Amsterdam Canal Ring

What to Eat

Amsterdam is dotted with cafés and quant little eateries, so finding a place to sit and rest those legs isn’t a problem. But—as with any city—some places are more worthwhile than others! What should you eat when you tire of strolling around the grachtengordel?

  • Pancakes! Amsterdam offers both sweet and savory pancakes—and lots of ’em! (Berenstraat 38) You may also want to check out The Pancake Bakery for a similar option. (Prinsengracht 191)
  • De Blauwe Hollander allows the tourist to try authentic Dutch cuisine, which is, surprisingly, not all that easy to find in the city center. Here you’ll be able to sample herring, pea soup, and hutspot, a dish made up of potatoes, carrots, and onions. (Leidsekruisstraat 28)
  • Damsteeg specializes in fish, but they have other options too. (Reestraat 28-32)

Canals Bikes Amsterdam

Where to Sleep

Mario and I chose a hotel outside of the city center in order to save a few bucks, but there are plenty of good options if you want to be in on all the action!

  • Mozart Hotel, a budget option located right on the Prinsengracht Canal. They are basic rooms, but around the corner you’ll find the Leidseplein nightlife. Starting at €50 for a single room.
  • Seven Windmills Bed & Breakfast, an apartment with all the furnishings. Starting at €95.
  • Cocomama, Amsterdam’s first boutique hostel, owned by two women in their twenties, Anika and Lotje. In September 2009, while looking for a place to start, they stumbled upon an old brothel. They fell in love with the place, restored it, and opened up the hostel in 2010. Private rooms start at €76, while dorms start at €26.

Gabled Houses Amsterdam

Some gabled, canal-side houses

Amsterdam is likely beautiful any time of year, but go when the flowers are blooming! But beware: though it was mid-June, the temperatures hovered around the lower 60s (15 degrees centigrade), with lots of bone-chilling wind.

What are you waiting for?

Visiting the Anne Frank House in Amsterdam

While in Amsterdam, be sure not to miss the Anne Frank House. If you were like me, you read her diary at least once as a child. (Okay, I actually read it three or four times.) Anne Frank was a girl just like me, who had thoughts with which I could wholly identify, with unrequited love, with school troubles … I felt a bond with her, and so I read her story again and again.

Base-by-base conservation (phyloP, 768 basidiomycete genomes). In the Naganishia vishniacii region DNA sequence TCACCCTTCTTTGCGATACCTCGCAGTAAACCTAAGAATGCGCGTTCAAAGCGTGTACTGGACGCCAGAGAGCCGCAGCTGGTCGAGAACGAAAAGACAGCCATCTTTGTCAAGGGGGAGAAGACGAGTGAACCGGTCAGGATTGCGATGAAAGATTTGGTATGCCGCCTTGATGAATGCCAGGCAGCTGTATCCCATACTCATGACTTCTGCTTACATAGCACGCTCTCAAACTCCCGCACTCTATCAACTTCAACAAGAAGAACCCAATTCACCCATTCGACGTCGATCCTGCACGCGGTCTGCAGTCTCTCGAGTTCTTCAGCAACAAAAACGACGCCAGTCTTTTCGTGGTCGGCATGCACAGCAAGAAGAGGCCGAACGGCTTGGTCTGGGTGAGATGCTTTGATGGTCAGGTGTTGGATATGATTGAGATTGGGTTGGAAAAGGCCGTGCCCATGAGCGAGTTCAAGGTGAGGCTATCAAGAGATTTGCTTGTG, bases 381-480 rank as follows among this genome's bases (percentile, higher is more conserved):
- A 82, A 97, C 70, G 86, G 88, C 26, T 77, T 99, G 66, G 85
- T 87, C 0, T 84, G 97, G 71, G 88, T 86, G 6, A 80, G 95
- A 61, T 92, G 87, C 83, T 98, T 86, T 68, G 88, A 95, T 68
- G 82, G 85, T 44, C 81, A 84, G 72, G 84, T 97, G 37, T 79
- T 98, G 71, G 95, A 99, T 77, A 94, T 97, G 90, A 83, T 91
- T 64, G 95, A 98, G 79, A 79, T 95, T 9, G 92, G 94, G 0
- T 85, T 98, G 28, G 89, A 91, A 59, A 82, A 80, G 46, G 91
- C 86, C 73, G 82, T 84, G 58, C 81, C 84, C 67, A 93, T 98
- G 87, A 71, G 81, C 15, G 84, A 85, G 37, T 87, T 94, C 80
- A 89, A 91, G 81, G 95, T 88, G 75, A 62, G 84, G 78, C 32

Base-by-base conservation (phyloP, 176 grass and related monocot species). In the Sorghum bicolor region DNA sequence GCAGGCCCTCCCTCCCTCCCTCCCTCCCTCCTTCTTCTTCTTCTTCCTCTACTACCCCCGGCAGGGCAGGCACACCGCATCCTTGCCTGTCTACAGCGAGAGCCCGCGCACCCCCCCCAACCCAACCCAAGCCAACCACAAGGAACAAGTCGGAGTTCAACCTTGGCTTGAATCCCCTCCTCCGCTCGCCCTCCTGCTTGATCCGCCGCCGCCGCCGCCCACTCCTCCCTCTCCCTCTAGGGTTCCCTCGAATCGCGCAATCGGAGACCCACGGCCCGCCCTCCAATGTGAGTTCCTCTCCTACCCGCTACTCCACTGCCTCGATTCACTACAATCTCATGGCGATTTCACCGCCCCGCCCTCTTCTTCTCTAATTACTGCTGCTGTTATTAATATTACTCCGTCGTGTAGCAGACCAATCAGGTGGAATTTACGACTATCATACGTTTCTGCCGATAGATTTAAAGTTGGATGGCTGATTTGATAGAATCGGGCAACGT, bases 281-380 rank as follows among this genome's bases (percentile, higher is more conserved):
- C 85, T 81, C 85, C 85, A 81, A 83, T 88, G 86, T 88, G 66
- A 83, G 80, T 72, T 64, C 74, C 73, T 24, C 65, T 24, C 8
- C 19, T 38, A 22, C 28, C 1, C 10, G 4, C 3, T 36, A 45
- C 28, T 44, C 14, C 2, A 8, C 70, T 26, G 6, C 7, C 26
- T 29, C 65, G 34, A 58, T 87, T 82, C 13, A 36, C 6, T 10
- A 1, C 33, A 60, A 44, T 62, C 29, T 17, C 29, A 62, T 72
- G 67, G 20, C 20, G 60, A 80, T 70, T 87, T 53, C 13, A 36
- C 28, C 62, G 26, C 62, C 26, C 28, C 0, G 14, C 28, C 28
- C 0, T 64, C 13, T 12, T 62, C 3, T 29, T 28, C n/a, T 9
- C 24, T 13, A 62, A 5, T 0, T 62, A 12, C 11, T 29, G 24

Of course, I couldn’t miss a chance to visit The Secret Annexe, or the Achterhuis (Dutch for “back house”) while in Amsterdam. The Secret Annexe was where Anne, her family, and four others hid for a little over two years.

Anne Frank House Amsterdam

Nowadays the house, located on the Prinsengracht canal, is a museum dedicated to Anne and the prevention of persecution and discrimination of all kinds. It opened in 1960.

You’ll see quotes from her diary, photos, interviews with survivors, and some original objects that belonged to Anne, as well as the reconstructed bookcase that covered the entrance to the Secret Annexe. Most of the original objects were taken away by the Nazis: furniture, carpets, etc. Otto Frank, Anne’s father, wanted it to remain empty. In Anne’s room, you can still see the photos of famous people she taped up on the wall—like any normal teenaged girl. The famous original diary is kept on display.

Anne Frank House Door Amsterdam

The original door to the house where the family hid
The Little Details
  • From March 15 to September 14, it’s open from at least 9 a.m. to 9 p.m., and in the summer a bit later.
  • Tickets: You can buy them online (and skip the line!) or when you get there.
  • Price: Adults €9.50, Young People (10-17) €5.00, Children under 10: €0.50
  • Photography is not permitted inside the house.

Have you read The Diary of Anne Frank?